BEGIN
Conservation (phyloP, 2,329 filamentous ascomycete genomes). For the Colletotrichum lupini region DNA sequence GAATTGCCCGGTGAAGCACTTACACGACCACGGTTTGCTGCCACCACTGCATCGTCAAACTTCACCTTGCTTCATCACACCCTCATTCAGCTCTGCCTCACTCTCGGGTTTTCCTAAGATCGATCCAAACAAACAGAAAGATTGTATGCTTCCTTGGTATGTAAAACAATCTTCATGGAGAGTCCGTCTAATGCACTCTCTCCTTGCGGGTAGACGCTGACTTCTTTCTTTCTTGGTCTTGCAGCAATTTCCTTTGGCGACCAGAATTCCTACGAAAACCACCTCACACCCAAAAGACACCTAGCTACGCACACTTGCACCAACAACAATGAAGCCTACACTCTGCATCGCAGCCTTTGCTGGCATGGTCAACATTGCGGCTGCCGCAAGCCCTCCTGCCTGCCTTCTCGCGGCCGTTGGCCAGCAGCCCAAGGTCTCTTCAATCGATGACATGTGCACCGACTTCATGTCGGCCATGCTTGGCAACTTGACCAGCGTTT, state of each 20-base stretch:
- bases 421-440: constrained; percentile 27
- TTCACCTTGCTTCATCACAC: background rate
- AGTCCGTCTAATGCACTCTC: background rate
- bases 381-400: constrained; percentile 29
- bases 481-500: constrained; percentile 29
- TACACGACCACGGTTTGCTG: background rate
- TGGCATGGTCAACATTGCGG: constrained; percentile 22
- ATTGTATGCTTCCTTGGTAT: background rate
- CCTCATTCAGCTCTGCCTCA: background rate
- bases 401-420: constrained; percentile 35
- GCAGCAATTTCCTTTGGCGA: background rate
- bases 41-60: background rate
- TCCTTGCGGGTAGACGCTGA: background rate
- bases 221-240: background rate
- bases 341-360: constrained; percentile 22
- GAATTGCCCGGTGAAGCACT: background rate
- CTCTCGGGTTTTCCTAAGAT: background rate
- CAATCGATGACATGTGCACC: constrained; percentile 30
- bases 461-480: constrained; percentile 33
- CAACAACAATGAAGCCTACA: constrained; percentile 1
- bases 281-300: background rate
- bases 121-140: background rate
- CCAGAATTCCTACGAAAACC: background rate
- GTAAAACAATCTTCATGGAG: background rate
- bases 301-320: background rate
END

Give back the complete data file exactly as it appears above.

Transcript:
Conservation (phyloP, 2,329 filamentous ascomycete genomes). For the Colletotrichum lupini region DNA sequence GAATTGCCCGGTGAAGCACTTACACGACCACGGTTTGCTGCCACCACTGCATCGTCAAACTTCACCTTGCTTCATCACACCCTCATTCAGCTCTGCCTCACTCTCGGGTTTTCCTAAGATCGATCCAAACAAACAGAAAGATTGTATGCTTCCTTGGTATGTAAAACAATCTTCATGGAGAGTCCGTCTAATGCACTCTCTCCTTGCGGGTAGACGCTGACTTCTTTCTTTCTTGGTCTTGCAGCAATTTCCTTTGGCGACCAGAATTCCTACGAAAACCACCTCACACCCAAAAGACACCTAGCTACGCACACTTGCACCAACAACAATGAAGCCTACACTCTGCATCGCAGCCTTTGCTGGCATGGTCAACATTGCGGCTGCCGCAAGCCCTCCTGCCTGCCTTCTCGCGGCCGTTGGCCAGCAGCCCAAGGTCTCTTCAATCGATGACATGTGCACCGACTTCATGTCGGCCATGCTTGGCAACTTGACCAGCGTTT, state of each 20-base stretch:
- bases 421-440: constrained; percentile 27
- TTCACCTTGCTTCATCACAC: background rate
- AGTCCGTCTAATGCACTCTC: background rate
- bases 381-400: constrained; percentile 29
- bases 481-500: constrained; percentile 29
- TACACGACCACGGTTTGCTG: background rate
- TGGCATGGTCAACATTGCGG: constrained; percentile 22
- ATTGTATGCTTCCTTGGTAT: background rate
- CCTCATTCAGCTCTGCCTCA: background rate
- bases 401-420: constrained; percentile 35
- GCAGCAATTTCCTTTGGCGA: background rate
- bases 41-60: background rate
- TCCTTGCGGGTAGACGCTGA: background rate
- bases 221-240: background rate
- bases 341-360: constrained; percentile 22
- GAATTGCCCGGTGAAGCACT: background rate
- CTCTCGGGTTTTCCTAAGAT: background rate
- CAATCGATGACATGTGCACC: constrained; percentile 30
- bases 461-480: constrained; percentile 33
- CAACAACAATGAAGCCTACA: constrained; percentile 1
- bases 281-300: background rate
- bases 121-140: background rate
- CCAGAATTCCTACGAAAACC: background rate
- GTAAAACAATCTTCATGGAG: background rate
- bases 301-320: background rate